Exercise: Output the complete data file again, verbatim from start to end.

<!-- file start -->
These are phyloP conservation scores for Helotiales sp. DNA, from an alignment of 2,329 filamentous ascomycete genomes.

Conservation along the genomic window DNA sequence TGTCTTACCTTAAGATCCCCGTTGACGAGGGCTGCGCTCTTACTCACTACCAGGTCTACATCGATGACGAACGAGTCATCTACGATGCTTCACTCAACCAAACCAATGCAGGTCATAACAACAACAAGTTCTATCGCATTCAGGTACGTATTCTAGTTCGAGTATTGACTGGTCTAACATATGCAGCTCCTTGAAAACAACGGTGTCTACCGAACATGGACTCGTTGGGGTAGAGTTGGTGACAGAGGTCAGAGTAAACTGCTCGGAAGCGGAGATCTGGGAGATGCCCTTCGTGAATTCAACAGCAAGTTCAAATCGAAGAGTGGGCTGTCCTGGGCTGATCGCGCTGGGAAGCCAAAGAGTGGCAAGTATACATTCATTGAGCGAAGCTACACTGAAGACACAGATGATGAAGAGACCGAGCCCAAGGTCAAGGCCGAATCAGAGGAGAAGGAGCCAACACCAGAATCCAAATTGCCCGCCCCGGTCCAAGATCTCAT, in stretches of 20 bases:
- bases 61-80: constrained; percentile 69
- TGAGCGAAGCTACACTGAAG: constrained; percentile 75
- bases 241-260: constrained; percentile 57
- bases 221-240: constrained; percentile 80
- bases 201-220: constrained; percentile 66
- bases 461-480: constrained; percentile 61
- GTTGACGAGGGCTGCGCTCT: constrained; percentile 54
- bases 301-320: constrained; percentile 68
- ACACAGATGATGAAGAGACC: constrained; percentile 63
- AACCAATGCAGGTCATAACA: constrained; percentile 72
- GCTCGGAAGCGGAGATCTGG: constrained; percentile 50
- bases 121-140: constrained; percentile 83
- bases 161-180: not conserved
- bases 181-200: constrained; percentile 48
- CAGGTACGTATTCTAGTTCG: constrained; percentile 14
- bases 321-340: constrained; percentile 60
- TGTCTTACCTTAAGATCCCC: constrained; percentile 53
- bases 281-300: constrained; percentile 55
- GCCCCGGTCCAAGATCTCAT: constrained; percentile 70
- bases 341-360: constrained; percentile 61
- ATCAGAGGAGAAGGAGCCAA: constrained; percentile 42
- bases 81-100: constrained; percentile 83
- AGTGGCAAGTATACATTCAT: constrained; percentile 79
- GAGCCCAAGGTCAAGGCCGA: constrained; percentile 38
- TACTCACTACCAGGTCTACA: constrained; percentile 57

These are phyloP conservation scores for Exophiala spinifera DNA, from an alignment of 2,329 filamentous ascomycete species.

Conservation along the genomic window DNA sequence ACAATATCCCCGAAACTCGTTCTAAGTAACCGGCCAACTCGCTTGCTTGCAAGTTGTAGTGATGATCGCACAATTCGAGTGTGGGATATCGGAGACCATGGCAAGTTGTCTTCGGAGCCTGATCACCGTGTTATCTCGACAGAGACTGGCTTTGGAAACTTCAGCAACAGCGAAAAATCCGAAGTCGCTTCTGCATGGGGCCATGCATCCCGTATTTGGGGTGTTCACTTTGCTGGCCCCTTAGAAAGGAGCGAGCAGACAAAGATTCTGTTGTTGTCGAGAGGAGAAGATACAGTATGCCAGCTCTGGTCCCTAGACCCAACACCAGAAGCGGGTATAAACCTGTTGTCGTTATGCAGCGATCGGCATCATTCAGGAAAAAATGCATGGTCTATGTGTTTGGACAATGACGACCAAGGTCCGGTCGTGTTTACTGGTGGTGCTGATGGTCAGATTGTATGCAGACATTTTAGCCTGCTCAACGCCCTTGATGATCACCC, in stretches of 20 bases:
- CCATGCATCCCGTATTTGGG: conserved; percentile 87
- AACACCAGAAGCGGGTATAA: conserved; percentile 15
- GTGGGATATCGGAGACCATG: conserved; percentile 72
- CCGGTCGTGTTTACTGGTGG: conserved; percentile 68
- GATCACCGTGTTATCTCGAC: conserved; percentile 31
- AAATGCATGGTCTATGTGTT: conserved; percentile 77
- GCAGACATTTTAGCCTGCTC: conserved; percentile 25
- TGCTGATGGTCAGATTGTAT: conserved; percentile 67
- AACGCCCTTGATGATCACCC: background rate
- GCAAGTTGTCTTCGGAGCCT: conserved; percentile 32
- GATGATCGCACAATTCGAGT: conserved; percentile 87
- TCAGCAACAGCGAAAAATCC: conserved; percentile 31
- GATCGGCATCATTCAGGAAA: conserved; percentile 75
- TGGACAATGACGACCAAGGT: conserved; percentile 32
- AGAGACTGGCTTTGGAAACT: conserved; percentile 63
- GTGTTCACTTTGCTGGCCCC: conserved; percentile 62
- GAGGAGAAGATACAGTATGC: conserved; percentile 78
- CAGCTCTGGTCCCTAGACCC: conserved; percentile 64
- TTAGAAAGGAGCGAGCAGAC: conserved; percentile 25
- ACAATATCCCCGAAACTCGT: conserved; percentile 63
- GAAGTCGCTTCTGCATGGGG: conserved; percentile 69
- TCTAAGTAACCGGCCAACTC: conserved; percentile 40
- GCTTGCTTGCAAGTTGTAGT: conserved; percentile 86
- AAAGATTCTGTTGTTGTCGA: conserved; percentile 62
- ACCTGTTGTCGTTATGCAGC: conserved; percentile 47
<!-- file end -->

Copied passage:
These are phyloP conservation scores for Helotiales sp. DNA, from an alignment of 2,329 filamentous ascomycete genomes.

Conservation along the genomic window DNA sequence TGTCTTACCTTAAGATCCCCGTTGACGAGGGCTGCGCTCTTACTCACTACCAGGTCTACATCGATGACGAACGAGTCATCTACGATGCTTCACTCAACCAAACCAATGCAGGTCATAACAACAACAAGTTCTATCGCATTCAGGTACGTATTCTAGTTCGAGTATTGACTGGTCTAACATATGCAGCTCCTTGAAAACAACGGTGTCTACCGAACATGGACTCGTTGGGGTAGAGTTGGTGACAGAGGTCAGAGTAAACTGCTCGGAAGCGGAGATCTGGGAGATGCCCTTCGTGAATTCAACAGCAAGTTCAAATCGAAGAGTGGGCTGTCCTGGGCTGATCGCGCTGGGAAGCCAAAGAGTGGCAAGTATACATTCATTGAGCGAAGCTACACTGAAGACACAGATGATGAAGAGACCGAGCCCAAGGTCAAGGCCGAATCAGAGGAGAAGGAGCCAACACCAGAATCCAAATTGCCCGCCCCGGTCCAAGATCTCAT, in stretches of 20 bases:
- bases 61-80: constrained; percentile 69
- TGAGCGAAGCTACACTGAAG: constrained; percentile 75
- bases 241-260: constrained; percentile 57
- bases 221-240: constrained; percentile 80
- bases 201-220: constrained; percentile 66
- bases 461-480: constrained; percentile 61
- GTTGACGAGGGCTGCGCTCT: constrained; percentile 54
- bases 301-320: constrained; percentile 68
- ACACAGATGATGAAGAGACC: constrained; percentile 63
- AACCAATGCAGGTCATAACA: constrained; percentile 72
- GCTCGGAAGCGGAGATCTGG: constrained; percentile 50
- bases 121-140: constrained; percentile 83
- bases 161-180: not conserved
- bases 181-200: constrained; percentile 48
- CAGGTACGTATTCTAGTTCG: constrained; percentile 14
- bases 321-340: constrained; percentile 60
- TGTCTTACCTTAAGATCCCC: constrained; percentile 53
- bases 281-300: constrained; percentile 55
- GCCCCGGTCCAAGATCTCAT: constrained; percentile 70
- bases 341-360: constrained; percentile 61
- ATCAGAGGAGAAGGAGCCAA: constrained; percentile 42
- bases 81-100: constrained; percentile 83
- AGTGGCAAGTATACATTCAT: constrained; percentile 79
- GAGCCCAAGGTCAAGGCCGA: constrained; percentile 38
- TACTCACTACCAGGTCTACA: constrained; percentile 57

These are phyloP conservation scores for Exophiala spinifera DNA, from an alignment of 2,329 filamentous ascomycete species.

Conservation along the genomic window DNA sequence ACAATATCCCCGAAACTCGTTCTAAGTAACCGGCCAACTCGCTTGCTTGCAAGTTGTAGTGATGATCGCACAATTCGAGTGTGGGATATCGGAGACCATGGCAAGTTGTCTTCGGAGCCTGATCACCGTGTTATCTCGACAGAGACTGGCTTTGGAAACTTCAGCAACAGCGAAAAATCCGAAGTCGCTTCTGCATGGGGCCATGCATCCCGTATTTGGGGTGTTCACTTTGCTGGCCCCTTAGAAAGGAGCGAGCAGACAAAGATTCTGTTGTTGTCGAGAGGAGAAGATACAGTATGCCAGCTCTGGTCCCTAGACCCAACACCAGAAGCGGGTATAAACCTGTTGTCGTTATGCAGCGATCGGCATCATTCAGGAAAAAATGCATGGTCTATGTGTTTGGACAATGACGACCAAGGTCCGGTCGTGTTTACTGGTGGTGCTGATGGTCAGATTGTATGCAGACATTTTAGCCTGCTCAACGCCCTTGATGATCACCC, in stretches of 20 bases:
- CCATGCATCCCGTATTTGGG: conserved; percentile 87
- AACACCAGAAGCGGGTATAA: conserved; percentile 15
- GTGGGATATCGGAGACCATG: conserved; percentile 72
- CCGGTCGTGTTTACTGGTGG: conserved; percentile 68
- GATCACCGTGTTATCTCGAC: conserved; percentile 31
- AAATGCATGGTCTATGTGTT: conserved; percentile 77
- GCAGACATTTTAGCCTGCTC: conserved; percentile 25
- TGCTGATGGTCAGATTGTAT: conserved; percentile 67
- AACGCCCTTGATGATCACCC: background rate
- GCAAGTTGTCTTCGGAGCCT: conserved; percentile 32
- GATGATCGCACAATTCGAGT: conserved; percentile 87
- TCAGCAACAGCGAAAAATCC: conserved; percentile 31
- GATCGGCATCATTCAGGAAA: conserved; percentile 75
- TGGACAATGACGACCAAGGT: conserved; percentile 32
- AGAGACTGGCTTTGGAAACT: conserved; percentile 63
- GTGTTCACTTTGCTGGCCCC: conserved; percentile 62
- GAGGAGAAGATACAGTATGC: conserved; percentile 78
- CAGCTCTGGTCCCTAGACCC: conserved; percentile 64
- TTAGAAAGGAGCGAGCAGAC: conserved; percentile 25
- ACAATATCCCCGAAACTCGT: conserved; percentile 63
- GAAGTCGCTTCTGCATGGGG: conserved; percentile 69
- TCTAAGTAACCGGCCAACTC: conserved; percentile 40
- GCTTGCTTGCAAGTTGTAGT: conserved; percentile 86
- AAAGATTCTGTTGTTGTCGA: conserved; percentile 62
- ACCTGTTGTCGTTATGCAGC: conserved; percentile 47